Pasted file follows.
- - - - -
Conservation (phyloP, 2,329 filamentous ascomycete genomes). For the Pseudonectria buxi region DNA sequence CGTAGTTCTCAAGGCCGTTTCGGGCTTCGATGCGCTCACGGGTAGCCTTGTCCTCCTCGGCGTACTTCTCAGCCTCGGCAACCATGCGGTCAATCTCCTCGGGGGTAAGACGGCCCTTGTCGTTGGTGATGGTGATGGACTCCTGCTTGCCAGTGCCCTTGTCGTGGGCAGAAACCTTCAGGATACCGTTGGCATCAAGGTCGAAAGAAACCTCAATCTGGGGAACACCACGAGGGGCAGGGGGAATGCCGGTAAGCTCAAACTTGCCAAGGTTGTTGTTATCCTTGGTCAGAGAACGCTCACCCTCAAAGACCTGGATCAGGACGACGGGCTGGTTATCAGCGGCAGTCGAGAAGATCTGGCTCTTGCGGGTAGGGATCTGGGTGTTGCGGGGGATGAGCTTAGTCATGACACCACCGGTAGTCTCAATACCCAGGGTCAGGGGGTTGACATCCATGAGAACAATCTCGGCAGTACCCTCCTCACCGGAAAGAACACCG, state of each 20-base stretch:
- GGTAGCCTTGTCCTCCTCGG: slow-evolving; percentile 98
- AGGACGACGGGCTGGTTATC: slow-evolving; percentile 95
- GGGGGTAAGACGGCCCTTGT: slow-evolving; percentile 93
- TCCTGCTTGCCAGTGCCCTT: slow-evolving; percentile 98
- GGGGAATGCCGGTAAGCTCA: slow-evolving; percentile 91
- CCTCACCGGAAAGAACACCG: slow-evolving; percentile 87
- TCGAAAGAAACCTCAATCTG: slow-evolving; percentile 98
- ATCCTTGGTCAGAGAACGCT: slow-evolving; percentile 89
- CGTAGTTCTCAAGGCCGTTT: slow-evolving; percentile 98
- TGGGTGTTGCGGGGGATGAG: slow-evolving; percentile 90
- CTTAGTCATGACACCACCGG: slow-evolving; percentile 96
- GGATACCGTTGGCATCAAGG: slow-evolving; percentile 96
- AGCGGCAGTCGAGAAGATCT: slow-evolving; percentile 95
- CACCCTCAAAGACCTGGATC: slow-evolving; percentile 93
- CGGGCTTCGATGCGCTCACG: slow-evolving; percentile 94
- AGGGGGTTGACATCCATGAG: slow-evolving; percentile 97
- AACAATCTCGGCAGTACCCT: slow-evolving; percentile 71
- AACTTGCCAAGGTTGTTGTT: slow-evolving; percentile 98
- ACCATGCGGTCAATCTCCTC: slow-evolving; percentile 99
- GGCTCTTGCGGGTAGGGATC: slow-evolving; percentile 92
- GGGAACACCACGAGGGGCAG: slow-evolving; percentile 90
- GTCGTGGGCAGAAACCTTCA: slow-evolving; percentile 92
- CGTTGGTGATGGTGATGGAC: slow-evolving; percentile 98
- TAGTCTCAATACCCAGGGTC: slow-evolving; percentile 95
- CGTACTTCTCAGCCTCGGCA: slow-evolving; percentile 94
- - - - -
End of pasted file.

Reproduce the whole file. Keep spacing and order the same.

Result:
Conservation (phyloP, 2,329 filamentous ascomycete genomes). For the Pseudonectria buxi region DNA sequence CGTAGTTCTCAAGGCCGTTTCGGGCTTCGATGCGCTCACGGGTAGCCTTGTCCTCCTCGGCGTACTTCTCAGCCTCGGCAACCATGCGGTCAATCTCCTCGGGGGTAAGACGGCCCTTGTCGTTGGTGATGGTGATGGACTCCTGCTTGCCAGTGCCCTTGTCGTGGGCAGAAACCTTCAGGATACCGTTGGCATCAAGGTCGAAAGAAACCTCAATCTGGGGAACACCACGAGGGGCAGGGGGAATGCCGGTAAGCTCAAACTTGCCAAGGTTGTTGTTATCCTTGGTCAGAGAACGCTCACCCTCAAAGACCTGGATCAGGACGACGGGCTGGTTATCAGCGGCAGTCGAGAAGATCTGGCTCTTGCGGGTAGGGATCTGGGTGTTGCGGGGGATGAGCTTAGTCATGACACCACCGGTAGTCTCAATACCCAGGGTCAGGGGGTTGACATCCATGAGAACAATCTCGGCAGTACCCTCCTCACCGGAAAGAACACCG, state of each 20-base stretch:
- GGTAGCCTTGTCCTCCTCGG: slow-evolving; percentile 98
- AGGACGACGGGCTGGTTATC: slow-evolving; percentile 95
- GGGGGTAAGACGGCCCTTGT: slow-evolving; percentile 93
- TCCTGCTTGCCAGTGCCCTT: slow-evolving; percentile 98
- GGGGAATGCCGGTAAGCTCA: slow-evolving; percentile 91
- CCTCACCGGAAAGAACACCG: slow-evolving; percentile 87
- TCGAAAGAAACCTCAATCTG: slow-evolving; percentile 98
- ATCCTTGGTCAGAGAACGCT: slow-evolving; percentile 89
- CGTAGTTCTCAAGGCCGTTT: slow-evolving; percentile 98
- TGGGTGTTGCGGGGGATGAG: slow-evolving; percentile 90
- CTTAGTCATGACACCACCGG: slow-evolving; percentile 96
- GGATACCGTTGGCATCAAGG: slow-evolving; percentile 96
- AGCGGCAGTCGAGAAGATCT: slow-evolving; percentile 95
- CACCCTCAAAGACCTGGATC: slow-evolving; percentile 93
- CGGGCTTCGATGCGCTCACG: slow-evolving; percentile 94
- AGGGGGTTGACATCCATGAG: slow-evolving; percentile 97
- AACAATCTCGGCAGTACCCT: slow-evolving; percentile 71
- AACTTGCCAAGGTTGTTGTT: slow-evolving; percentile 98
- ACCATGCGGTCAATCTCCTC: slow-evolving; percentile 99
- GGCTCTTGCGGGTAGGGATC: slow-evolving; percentile 92
- GGGAACACCACGAGGGGCAG: slow-evolving; percentile 90
- GTCGTGGGCAGAAACCTTCA: slow-evolving; percentile 92
- CGTTGGTGATGGTGATGGAC: slow-evolving; percentile 98
- TAGTCTCAATACCCAGGGTC: slow-evolving; percentile 95
- CGTACTTCTCAGCCTCGGCA: slow-evolving; percentile 94